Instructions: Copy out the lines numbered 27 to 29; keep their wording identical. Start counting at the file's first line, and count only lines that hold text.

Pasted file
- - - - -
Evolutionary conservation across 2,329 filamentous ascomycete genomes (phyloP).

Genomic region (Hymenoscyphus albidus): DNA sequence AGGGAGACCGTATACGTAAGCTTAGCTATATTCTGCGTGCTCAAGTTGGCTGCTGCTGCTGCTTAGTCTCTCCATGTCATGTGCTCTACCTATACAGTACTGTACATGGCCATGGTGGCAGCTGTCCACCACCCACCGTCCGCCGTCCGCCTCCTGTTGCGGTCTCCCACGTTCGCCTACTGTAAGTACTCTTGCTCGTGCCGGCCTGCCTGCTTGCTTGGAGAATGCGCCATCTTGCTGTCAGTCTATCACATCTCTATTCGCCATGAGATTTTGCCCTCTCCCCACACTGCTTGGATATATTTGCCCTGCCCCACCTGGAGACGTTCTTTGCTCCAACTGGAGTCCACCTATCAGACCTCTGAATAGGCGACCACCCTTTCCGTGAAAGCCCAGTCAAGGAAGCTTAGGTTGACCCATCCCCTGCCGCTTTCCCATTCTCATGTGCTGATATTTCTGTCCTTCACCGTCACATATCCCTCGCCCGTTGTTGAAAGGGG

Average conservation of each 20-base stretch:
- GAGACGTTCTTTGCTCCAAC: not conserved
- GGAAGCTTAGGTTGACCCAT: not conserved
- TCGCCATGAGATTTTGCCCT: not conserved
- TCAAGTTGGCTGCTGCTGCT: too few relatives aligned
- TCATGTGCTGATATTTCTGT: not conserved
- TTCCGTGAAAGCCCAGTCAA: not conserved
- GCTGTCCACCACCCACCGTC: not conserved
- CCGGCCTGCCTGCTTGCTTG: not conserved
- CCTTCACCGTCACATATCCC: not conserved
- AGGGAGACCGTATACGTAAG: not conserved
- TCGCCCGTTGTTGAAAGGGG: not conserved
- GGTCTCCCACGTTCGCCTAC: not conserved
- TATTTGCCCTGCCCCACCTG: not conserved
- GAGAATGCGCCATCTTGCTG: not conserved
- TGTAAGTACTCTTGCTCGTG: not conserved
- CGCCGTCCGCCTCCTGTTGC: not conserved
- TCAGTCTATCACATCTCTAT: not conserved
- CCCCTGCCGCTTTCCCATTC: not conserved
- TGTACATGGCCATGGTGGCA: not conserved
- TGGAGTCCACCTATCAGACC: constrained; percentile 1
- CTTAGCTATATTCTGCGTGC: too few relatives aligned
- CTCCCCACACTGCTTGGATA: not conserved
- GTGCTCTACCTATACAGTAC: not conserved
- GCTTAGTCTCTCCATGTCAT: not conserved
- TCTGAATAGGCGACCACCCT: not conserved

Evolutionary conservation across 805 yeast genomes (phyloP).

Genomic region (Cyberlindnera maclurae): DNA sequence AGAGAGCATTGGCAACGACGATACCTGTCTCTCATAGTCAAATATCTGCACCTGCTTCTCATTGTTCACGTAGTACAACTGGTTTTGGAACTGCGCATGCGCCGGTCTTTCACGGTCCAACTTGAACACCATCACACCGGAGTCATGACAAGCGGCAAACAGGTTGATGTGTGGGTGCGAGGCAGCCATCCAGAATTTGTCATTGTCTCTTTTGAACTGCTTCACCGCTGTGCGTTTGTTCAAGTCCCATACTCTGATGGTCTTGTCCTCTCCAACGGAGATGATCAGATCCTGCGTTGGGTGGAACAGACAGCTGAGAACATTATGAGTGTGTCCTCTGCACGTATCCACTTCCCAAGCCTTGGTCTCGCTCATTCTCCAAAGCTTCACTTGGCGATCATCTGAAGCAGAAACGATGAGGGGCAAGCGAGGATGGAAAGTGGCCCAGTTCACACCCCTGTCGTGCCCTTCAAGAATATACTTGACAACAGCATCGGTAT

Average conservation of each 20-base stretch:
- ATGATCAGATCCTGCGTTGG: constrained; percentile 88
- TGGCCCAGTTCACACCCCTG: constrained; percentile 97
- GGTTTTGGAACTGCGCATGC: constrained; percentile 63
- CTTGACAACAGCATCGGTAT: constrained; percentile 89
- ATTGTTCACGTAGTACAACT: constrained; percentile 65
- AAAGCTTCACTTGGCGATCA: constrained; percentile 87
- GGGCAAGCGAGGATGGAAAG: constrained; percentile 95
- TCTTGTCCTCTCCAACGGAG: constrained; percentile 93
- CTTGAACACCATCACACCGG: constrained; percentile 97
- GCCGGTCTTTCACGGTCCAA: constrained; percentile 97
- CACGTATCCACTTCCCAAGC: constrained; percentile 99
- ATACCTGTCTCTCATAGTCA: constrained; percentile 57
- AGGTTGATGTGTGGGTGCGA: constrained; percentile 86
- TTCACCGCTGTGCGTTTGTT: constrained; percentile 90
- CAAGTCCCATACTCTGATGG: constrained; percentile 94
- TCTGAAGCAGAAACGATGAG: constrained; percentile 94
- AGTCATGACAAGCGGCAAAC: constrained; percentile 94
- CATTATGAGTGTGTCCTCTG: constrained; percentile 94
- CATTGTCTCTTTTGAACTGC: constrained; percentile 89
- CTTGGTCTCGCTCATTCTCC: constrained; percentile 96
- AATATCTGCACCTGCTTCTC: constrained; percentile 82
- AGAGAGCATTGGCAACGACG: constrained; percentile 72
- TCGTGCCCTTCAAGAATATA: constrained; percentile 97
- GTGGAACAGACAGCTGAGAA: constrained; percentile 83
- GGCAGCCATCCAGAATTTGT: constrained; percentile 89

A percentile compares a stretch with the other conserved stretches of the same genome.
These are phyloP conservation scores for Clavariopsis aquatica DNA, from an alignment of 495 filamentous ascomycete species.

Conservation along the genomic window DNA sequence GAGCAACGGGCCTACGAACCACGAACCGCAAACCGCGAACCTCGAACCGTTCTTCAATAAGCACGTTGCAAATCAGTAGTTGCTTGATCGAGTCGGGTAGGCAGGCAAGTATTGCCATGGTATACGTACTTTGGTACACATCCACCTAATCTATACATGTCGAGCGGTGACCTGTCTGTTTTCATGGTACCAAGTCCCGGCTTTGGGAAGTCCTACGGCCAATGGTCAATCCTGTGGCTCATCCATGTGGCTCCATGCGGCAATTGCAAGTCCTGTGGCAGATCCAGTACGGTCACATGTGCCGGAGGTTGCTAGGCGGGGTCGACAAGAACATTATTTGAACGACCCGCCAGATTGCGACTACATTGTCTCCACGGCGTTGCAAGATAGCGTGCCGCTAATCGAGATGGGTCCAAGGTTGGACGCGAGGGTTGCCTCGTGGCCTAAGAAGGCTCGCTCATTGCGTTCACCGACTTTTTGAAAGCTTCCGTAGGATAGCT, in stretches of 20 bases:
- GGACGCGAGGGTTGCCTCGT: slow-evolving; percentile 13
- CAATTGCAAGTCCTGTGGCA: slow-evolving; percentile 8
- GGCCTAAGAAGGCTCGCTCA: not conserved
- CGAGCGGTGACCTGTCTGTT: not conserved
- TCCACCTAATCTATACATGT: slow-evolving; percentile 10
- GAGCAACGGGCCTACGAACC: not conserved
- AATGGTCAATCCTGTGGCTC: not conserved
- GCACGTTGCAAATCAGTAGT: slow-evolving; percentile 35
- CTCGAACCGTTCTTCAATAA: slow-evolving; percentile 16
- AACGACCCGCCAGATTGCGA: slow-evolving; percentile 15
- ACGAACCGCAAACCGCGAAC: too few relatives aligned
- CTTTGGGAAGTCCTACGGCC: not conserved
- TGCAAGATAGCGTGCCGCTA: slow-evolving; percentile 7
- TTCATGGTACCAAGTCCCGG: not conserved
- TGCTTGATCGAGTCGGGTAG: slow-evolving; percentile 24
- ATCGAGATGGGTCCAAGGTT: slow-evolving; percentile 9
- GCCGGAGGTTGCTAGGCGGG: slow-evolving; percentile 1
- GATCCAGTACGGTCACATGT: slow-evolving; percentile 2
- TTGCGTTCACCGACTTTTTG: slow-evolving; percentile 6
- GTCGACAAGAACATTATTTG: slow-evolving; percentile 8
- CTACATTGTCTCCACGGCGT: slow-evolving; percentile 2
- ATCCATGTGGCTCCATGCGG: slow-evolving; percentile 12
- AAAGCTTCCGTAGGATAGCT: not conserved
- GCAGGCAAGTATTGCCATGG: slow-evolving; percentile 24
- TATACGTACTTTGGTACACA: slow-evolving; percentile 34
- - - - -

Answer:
- GCTTAGTCTCTCCATGTCAT: not conserved
- TCTGAATAGGCGACCACCCT: not conserved

Evolutionary conservation across 805 yeast genomes (phyloP).